Durable

Dental veneers are very durable. They can last 10-20 years. In the past, the restorations might have been susceptible to chipping and debonding within a few years, but modern materials and cements are much more reliable.

In fact, veneers are one of the longest-lasting cosmetic dentistry procedures. Whitening may last six months or less. Bonding may last a couple years. Only dental implants and braces, which can last a lifetime, last longer.

Easy to Care For

Dental veneers are also easy to care for. Just care for them as you would your natural teeth. Brush, floss, and see the dentist as recommended. Avoid biting into nonfood objects. Don’t use your teeth as tools.

There is a lot of outdated information out there about how to care for veneers. Because they used to be made of porcelain, it was often recommended that people avoid foods that are hard to bite into, like carrots. Modern dental materials are stronger than tooth enamel, so anything you can bite with natural teeth, you can bite with veneers.

You also don’t have to use special toothpaste. Yes, highly abrasive toothpaste can damage veneers, but it can also damage your teeth. Any toothpaste that is suitable for your teeth is suitable for your restorations. We’ll talk to you about your toothpaste and find an option that’s good for you.

Disadvantages of Veneers

Despite their many benefits, veneers have limitations and are not suitable for everyone. Here are some of the reasons why you might not want to choose this cosmetic dentistry procedure.

Cost: Many people find the cost of veneers to be a challenge. They are expensive when compared to procedures like bonding or whitening, even braces. The cost is made even higher because they aren’t covered by insurance at all.  However, when you consider the benefits of veneers, they are often worth the investment.

Sensitivity: Whenever we remove natural tooth material, there’s a risk that you might experience more sensitivity as a result. That’s because your teeth have less enamel and/or dentin to protect them from changes in temperature and pressure. This is less of a risk with veneers than with other dental restorations, but it can happen.

Decay: Veneers are a cosmetic treatment, not a repair. They can alter the appearance of your teeth, but don’t address health problems in your teeth. Teeth that have cavities or infection usually require a different approach, such as dental crowns, to address the health and functional issues.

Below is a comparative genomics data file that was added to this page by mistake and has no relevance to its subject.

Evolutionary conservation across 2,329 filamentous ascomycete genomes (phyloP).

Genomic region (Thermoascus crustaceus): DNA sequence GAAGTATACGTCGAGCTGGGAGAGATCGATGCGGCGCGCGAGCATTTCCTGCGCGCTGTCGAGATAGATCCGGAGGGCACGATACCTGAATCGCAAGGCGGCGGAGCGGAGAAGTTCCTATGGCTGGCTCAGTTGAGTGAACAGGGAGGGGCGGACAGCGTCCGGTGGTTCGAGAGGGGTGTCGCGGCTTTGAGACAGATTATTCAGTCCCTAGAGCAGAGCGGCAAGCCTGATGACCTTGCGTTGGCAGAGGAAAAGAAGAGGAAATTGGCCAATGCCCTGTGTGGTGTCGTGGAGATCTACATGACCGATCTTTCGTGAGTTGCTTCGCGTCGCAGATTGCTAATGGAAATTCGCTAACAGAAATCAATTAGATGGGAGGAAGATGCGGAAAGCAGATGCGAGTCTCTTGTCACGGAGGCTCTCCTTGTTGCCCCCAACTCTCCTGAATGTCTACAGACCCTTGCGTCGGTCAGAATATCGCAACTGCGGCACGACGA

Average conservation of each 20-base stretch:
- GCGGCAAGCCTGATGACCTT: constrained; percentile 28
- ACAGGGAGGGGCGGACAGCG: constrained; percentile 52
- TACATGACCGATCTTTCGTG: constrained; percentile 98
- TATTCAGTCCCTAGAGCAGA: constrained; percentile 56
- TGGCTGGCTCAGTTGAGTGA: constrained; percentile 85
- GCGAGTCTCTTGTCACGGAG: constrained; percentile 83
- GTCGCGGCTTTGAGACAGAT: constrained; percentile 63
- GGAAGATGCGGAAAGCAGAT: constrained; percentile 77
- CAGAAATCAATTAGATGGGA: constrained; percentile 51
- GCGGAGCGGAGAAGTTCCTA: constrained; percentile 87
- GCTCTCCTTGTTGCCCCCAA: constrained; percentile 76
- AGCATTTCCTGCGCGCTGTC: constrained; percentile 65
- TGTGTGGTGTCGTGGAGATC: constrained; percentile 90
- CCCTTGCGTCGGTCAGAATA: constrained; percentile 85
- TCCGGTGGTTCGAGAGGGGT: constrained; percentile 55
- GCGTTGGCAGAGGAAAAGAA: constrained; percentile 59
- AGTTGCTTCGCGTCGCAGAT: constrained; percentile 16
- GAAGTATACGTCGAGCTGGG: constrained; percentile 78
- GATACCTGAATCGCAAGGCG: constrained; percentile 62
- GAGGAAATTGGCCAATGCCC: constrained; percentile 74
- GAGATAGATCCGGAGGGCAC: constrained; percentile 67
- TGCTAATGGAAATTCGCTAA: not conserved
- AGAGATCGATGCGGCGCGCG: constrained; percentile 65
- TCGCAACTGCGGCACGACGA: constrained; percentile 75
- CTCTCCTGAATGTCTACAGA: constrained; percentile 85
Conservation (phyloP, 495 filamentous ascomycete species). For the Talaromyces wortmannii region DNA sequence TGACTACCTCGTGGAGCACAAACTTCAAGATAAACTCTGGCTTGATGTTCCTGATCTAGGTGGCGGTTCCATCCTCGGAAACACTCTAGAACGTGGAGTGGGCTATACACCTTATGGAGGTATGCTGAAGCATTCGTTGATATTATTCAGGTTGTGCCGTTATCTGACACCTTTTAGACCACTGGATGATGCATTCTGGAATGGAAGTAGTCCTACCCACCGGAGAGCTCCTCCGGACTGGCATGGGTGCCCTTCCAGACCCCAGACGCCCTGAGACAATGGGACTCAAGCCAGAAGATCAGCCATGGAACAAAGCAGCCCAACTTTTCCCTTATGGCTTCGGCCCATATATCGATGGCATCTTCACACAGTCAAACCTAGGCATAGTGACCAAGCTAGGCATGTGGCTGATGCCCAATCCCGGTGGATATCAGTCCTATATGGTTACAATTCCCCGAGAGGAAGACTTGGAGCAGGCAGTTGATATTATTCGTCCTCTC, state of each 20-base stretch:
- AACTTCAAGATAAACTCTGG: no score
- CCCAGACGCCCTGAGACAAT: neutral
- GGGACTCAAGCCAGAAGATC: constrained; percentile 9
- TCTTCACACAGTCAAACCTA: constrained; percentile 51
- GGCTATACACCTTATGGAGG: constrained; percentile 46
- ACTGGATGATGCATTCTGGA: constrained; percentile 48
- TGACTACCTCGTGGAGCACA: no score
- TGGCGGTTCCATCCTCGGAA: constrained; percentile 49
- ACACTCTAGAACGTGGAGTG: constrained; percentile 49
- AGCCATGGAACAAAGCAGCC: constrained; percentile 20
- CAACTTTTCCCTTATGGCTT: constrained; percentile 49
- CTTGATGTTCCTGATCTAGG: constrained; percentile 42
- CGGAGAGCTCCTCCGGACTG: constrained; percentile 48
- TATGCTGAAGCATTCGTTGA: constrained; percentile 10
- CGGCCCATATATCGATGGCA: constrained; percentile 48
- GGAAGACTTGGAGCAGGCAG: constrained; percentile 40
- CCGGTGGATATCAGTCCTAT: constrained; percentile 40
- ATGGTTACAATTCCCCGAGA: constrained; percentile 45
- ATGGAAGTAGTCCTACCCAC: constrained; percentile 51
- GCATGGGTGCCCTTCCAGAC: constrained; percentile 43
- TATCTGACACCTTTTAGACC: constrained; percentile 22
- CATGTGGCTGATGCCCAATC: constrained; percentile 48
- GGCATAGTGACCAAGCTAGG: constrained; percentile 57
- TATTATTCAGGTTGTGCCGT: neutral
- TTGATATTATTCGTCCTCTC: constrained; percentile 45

Alternatives to Veneers

In truth, there is no true alternative to dental veneers. Nothing is capable of achieving the same results with the same durability, but if you want to achieve some of the results, potentially sacrificing some of the others, you might consider these alternatives.

Dental bonding: Dental bonding is a composite that can be applied directly to your teeth. It starts as a putty that the dentist sculpts to achieve the desired shape. Once it’s shaped, a curing light is used to harden the restoration, which is polished. Bonding is vulnerable to discoloration and wear, so although it can reshape teeth, repair chips, and close gaps, it usually only lasts a few years.

Orthodontics: Braces and other orthodontic treatments can be used to move teeth into position. This corrects crowding, gaps, and rotated teeth. This can’t whiten or reshape teeth, and it takes months or years to achieve.

Dental crowns: Like veneers, dental crowns can reshape and whiten teeth. They are recommended when teeth are badly damaged by decay and trauma. However, they can be more expensive, which makes them a less popular choice for cosmetic goals. Typically, people only choose crowns when necessary.

Are Veneers Right for You?

In general, people are good candidates for dental veneers if they are looking to improve the appearance of their smile, and they have good oral health. They may have minor gum disease and some past or current decay, but nothing serious.

However, the only way to know for sure if the procedure is right for you is talking to a cosmetic dentist. If you are looking for a cosmetic dentist in or around Blue Bell, PA, please call (610) 272-0828 today for an appointment with Dr. Ken Siegel at Dental Excellence of Blue Bell.